• the preferred embodiment would employ some of the methods, known in the art as "error correction.”
  • the incoming stream is divided into N streams with the same message size. Let us designate the message number j in the stream number i as P ij .
  • the messages of the stream number N+1 are built as a binary sum, called also symmetric difference, of the correspondent messages from other streams.
  • P N+1,j P 1j + P 2j + ... + P Nj
  • the proxy may dynamically change the amount of the redundant information and the number of redundant streams depending on the data loss.
  • the splitting an incoming stream into a plurality of outgoing streams may be called "symmetrical" as described above. But incoming data streams may be split into a plurality of outgoing streams in asymmetrical ways, employing application level segmentation. This way, different outgoing streams will have different priorities.
  • a multimedia stream can be split into text (the highest priority), audio (high priority), video (normal priority).
  • a video stream can be split into intra-frames (higher priority) and all other frames (lower priority).
  • An image in some formats can be split into higher resolution data and lower resolution data.
  • the proxy may employ optimizations, such as sending a higher priority stream through a higher priority route or adding more redundant information to the higher priority streams than to the lower priority streams.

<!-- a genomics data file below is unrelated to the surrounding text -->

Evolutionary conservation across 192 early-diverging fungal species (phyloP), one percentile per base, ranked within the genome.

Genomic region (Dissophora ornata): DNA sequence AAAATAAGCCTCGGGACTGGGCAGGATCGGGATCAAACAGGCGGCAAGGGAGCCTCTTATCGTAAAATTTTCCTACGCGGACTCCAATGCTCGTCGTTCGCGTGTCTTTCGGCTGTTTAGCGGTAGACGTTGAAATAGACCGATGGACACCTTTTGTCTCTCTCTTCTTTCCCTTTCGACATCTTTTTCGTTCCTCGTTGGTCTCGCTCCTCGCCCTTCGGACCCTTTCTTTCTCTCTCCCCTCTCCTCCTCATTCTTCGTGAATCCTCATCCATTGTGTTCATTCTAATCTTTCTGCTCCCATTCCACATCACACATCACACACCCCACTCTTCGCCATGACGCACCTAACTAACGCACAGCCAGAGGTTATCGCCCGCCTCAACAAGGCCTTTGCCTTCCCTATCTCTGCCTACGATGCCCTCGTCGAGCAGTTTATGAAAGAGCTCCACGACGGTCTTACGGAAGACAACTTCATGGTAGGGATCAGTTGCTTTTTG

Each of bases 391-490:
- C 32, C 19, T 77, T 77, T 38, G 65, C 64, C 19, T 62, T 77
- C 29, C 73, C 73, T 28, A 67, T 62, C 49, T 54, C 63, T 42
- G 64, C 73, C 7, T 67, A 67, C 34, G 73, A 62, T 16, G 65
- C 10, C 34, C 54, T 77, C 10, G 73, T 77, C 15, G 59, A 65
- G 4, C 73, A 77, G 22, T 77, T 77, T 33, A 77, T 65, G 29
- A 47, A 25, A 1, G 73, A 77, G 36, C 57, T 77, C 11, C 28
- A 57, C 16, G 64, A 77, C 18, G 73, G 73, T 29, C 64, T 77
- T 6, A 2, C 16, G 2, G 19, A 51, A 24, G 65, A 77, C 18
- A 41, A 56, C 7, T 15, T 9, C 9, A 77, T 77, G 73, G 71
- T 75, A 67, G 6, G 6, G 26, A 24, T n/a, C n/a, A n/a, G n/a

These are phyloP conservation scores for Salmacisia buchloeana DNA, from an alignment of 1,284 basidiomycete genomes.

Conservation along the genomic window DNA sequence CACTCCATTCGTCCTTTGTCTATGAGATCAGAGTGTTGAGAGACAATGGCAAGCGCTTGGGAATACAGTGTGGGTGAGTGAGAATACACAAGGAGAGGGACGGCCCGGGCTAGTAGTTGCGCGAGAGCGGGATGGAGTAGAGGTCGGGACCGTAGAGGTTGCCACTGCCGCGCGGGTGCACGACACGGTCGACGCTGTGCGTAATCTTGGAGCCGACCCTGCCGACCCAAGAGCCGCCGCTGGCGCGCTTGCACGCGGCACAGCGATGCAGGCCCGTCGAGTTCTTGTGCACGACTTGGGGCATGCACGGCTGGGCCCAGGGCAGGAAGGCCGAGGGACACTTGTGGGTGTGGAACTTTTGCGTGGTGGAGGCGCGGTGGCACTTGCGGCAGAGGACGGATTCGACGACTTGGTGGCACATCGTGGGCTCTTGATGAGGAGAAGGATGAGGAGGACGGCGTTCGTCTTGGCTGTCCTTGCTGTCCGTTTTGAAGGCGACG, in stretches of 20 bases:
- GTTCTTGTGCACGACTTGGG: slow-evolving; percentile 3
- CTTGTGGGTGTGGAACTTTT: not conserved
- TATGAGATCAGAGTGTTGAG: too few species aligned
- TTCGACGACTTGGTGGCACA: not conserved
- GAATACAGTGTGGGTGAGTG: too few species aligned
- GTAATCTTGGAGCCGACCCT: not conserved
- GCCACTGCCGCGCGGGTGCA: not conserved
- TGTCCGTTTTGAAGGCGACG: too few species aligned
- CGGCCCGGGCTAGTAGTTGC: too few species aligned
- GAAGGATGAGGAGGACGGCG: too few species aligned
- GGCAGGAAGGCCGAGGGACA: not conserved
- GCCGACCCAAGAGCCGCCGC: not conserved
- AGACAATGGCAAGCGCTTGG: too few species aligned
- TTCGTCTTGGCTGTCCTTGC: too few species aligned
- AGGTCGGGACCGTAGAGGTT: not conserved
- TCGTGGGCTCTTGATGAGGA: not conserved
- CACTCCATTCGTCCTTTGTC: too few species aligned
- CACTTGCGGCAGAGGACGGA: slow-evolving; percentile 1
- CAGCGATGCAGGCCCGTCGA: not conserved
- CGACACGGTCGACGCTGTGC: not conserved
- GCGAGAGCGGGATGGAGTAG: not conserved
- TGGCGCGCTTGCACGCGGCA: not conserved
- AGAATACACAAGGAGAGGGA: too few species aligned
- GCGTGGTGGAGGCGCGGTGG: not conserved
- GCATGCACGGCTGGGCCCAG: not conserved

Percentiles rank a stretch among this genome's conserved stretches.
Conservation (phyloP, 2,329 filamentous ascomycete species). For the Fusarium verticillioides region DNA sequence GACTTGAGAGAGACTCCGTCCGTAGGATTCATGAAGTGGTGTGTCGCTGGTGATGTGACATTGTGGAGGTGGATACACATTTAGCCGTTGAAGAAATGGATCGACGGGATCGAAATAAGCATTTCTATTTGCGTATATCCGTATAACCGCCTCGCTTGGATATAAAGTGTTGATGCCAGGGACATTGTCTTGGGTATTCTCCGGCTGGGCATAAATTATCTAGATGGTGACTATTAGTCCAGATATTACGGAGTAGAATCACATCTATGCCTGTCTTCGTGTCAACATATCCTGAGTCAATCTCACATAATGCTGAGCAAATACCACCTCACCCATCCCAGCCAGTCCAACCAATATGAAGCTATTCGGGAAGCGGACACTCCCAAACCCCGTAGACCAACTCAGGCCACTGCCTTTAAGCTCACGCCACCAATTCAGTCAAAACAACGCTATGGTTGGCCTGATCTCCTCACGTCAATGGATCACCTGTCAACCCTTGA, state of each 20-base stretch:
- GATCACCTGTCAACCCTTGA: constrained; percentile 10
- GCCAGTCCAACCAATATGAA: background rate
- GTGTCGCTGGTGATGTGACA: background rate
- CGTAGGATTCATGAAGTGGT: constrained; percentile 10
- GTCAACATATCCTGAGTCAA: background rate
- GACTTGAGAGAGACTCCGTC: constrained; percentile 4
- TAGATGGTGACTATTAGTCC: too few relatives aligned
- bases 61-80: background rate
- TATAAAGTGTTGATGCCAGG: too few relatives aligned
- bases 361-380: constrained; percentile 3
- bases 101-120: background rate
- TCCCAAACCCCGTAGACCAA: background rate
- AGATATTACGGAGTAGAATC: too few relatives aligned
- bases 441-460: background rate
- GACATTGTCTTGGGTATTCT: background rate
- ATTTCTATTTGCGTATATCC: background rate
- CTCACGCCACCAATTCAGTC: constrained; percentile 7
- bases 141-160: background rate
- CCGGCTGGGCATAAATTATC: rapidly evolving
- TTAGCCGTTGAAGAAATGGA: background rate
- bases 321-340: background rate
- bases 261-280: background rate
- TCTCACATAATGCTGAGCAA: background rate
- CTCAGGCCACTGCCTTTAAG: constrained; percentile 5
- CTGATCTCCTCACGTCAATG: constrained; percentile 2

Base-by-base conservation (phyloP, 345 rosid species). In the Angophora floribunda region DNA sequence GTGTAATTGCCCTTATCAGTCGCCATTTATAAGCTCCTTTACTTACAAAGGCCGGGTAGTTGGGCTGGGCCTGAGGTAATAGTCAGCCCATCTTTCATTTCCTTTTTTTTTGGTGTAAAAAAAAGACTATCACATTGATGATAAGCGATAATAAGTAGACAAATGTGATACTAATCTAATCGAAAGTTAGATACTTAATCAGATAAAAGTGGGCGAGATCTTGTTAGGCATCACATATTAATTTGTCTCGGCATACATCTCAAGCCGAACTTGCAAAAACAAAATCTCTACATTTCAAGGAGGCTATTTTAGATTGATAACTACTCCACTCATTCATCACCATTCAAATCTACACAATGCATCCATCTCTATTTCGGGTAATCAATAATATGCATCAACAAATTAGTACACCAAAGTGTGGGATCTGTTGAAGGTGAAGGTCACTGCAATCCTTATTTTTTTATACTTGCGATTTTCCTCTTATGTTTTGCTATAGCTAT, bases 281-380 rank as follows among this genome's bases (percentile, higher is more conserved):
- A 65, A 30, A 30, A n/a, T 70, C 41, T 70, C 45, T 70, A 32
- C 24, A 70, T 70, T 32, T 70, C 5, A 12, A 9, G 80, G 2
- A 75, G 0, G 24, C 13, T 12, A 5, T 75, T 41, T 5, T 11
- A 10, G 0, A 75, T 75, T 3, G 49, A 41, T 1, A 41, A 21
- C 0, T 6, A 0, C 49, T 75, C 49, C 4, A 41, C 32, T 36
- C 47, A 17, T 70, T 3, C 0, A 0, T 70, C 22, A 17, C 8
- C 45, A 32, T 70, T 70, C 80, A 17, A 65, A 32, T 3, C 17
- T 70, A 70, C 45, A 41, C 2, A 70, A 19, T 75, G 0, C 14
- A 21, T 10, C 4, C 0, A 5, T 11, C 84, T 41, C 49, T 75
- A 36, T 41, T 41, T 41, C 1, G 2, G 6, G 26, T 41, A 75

• every stream will be transmitted to a separate multicast group and identified by a multicast port number.
  • every client may subscribe to all of the groups, representing the outgoing streams and/or representing the original stream. But it can subscribe to only some of them, and it can change the subscription dynamically, depending on the network conditions. For example, to adjust to, or allow changes in the available bandwidth, or to adjust to changes in the packet loss, the multicast client may subscribe or unsubscribe to the streams with redundant information or with lower priority.
  • the distribution of the data between the outgoing streams should not necessarily be equal or uniform in time even in case of symmetrical streams.
  • a typical satellite Internet connection comprised of a satellite link with a maximum throughput of 400 kbps and a modem link with a maximum throughput of 56 kbps.
  • the proxy would initially split the original incoming stream into two outgoing streams in the ratio 56:400. Then, based on the actual throughput, it would adjust the ratio.
  • Another variation is to transmit different outgoing streams using different transport protocols or applying them to different transformations.